How do you describe God to someone?

There are so many ways to describe God. Why does it matter which one you choose?

Because how you describe someone important to you reveals how and why you value that person.

You can describe God in a way that makes him sound like the central idea of a religious system. Or your language can create the sense of God as someone you have a life-changing relationship with.

What language do you choose to describe God?

Your answer will likely determine whether you describe a God you know or just a God you know about.

People are more likely to be interested in how you experience knowing God in your everyday life than in a “right answer” you prepared before the conversation.

What’s different about the way you live each day and see the world because you know God in a personal way?

Maybe you cannot find the perfect words to describe knowing God. That’s okay. Be yourself. Describe your personal experience of God. Then trust the Holy Spirit to do what only he can do in opening the other person’s mind to what you’re saying.


Describing God – where do you start?

It’s normal to think we need a prepared explanation of what we believe about God. Of course, it’s good to know what you believe. But “off the shelf” descriptions often fail to resonate with people.

If you’re having an open and honest conversation with someone, it may be better to start from what that person thinks about God or the idea of God.

Resist trying to get a person from where he or she is to where you are too quickly. First, make sure you really understand where the person you care about is coming from.

How does the person you care about describe God?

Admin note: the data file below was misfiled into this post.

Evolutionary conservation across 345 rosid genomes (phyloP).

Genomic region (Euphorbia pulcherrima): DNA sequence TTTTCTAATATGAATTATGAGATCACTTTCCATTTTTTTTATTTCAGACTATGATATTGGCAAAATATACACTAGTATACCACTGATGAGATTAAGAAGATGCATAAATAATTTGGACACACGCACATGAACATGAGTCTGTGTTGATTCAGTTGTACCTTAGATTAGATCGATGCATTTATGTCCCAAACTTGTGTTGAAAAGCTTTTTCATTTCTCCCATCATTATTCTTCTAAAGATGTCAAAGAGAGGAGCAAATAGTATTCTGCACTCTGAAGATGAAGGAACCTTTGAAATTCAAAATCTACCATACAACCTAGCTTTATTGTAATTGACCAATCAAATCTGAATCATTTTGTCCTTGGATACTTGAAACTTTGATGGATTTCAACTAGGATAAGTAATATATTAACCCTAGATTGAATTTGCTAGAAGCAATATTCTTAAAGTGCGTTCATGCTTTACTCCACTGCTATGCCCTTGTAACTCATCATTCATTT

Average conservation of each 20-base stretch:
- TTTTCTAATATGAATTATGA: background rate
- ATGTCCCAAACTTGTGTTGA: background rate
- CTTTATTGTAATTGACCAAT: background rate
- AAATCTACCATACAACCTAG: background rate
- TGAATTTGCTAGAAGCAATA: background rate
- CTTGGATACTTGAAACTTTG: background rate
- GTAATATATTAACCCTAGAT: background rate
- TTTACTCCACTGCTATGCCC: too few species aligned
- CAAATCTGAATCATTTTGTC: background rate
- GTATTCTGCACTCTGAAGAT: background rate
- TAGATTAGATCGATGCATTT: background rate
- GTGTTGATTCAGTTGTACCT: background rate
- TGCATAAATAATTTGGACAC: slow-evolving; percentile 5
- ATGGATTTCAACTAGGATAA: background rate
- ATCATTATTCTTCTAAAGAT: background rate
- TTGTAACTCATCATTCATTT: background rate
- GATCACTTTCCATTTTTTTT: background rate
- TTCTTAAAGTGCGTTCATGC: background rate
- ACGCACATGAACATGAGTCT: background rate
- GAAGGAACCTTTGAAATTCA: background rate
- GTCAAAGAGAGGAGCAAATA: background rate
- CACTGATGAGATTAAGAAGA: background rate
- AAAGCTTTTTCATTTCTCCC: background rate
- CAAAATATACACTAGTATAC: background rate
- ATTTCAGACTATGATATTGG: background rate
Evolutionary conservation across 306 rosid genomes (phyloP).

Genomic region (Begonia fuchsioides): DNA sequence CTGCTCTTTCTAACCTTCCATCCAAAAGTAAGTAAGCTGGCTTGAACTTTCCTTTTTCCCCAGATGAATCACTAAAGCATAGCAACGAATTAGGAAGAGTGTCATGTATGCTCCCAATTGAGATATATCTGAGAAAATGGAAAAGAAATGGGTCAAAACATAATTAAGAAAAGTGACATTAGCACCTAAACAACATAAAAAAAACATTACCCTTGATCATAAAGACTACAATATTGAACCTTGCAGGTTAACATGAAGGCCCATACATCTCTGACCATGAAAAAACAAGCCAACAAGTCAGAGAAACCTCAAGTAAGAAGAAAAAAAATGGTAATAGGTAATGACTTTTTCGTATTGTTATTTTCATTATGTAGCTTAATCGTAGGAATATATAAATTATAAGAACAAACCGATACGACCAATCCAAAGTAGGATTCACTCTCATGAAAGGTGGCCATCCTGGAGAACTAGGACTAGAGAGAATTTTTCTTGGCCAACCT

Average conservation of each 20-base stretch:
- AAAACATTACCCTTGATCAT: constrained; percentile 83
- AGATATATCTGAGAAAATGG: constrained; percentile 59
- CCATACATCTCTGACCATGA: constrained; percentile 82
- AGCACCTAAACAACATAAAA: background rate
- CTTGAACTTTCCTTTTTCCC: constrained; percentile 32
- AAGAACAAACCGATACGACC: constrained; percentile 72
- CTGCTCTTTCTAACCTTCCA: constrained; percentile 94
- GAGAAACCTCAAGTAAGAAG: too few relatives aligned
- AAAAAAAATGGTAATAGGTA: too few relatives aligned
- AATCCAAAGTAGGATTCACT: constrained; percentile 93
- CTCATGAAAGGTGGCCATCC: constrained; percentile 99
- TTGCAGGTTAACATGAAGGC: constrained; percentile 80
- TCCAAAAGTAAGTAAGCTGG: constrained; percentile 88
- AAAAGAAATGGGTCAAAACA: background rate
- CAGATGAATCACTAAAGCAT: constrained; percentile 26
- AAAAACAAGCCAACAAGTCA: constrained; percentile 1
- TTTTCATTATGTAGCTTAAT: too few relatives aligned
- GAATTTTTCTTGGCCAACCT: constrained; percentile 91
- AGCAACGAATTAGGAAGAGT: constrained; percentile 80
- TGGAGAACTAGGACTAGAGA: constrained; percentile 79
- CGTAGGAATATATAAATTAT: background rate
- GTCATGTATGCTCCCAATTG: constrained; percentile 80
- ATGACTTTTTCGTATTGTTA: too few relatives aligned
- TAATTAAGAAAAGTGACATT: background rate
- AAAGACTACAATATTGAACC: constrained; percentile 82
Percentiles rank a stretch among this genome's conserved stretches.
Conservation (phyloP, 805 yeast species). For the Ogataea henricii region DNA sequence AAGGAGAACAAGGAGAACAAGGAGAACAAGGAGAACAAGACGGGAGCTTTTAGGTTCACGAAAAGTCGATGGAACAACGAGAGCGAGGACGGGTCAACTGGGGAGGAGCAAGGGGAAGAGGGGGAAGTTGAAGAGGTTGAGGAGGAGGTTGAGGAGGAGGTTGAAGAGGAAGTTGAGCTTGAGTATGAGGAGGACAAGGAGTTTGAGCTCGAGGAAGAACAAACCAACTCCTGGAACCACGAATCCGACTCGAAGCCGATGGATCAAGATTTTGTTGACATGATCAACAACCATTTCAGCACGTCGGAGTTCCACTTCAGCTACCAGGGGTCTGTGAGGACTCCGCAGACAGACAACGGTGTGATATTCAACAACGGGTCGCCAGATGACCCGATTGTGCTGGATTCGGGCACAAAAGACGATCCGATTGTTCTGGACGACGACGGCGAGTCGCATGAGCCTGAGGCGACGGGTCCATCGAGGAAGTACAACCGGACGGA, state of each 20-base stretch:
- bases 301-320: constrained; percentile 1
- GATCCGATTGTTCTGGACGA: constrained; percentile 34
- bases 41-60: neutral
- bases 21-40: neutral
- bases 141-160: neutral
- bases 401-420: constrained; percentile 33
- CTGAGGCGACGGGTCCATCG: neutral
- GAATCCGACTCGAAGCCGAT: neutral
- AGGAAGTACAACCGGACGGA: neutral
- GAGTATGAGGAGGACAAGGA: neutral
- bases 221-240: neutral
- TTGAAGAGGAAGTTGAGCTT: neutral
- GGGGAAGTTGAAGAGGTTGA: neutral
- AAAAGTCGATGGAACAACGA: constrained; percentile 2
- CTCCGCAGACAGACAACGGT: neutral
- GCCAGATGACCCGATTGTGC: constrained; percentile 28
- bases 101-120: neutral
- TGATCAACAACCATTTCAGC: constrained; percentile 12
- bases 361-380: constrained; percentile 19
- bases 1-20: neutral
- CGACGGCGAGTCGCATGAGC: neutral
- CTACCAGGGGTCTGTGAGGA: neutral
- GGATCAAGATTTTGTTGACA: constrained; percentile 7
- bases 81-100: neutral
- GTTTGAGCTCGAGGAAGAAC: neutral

If you’re unsure how to answer this question, try being more curious. If you’re genuinely interested in someone else’s ideas and beliefs, he or she is more likely to be interested in yours.

You can create opportunities through your curiosity to describe the God you know.

You might say something like this:

“Hey, I’ve been thinking about the way I describe God to people. And it made me wonder what words you’d use to describe God. Are you comfortable telling me?”

The other person may not have thought about this before. But he or she is still likely to have some kind of immediate response to your question.

If the person talks about not being a Christian, or about believing in another religion, remember to affirm that. He or she has a way of thinking about God, and you’re genuinely curious about it.

It’s possible no one ever took the time to ask what he or she thinks about God or spiritual things. By asking, you’re demonstrating your desire to know the person on a deeper level.

A good spiritual conversation is two or more people genuinely interested in and trying to understand one another. A great conversation is when those people discover together what is true.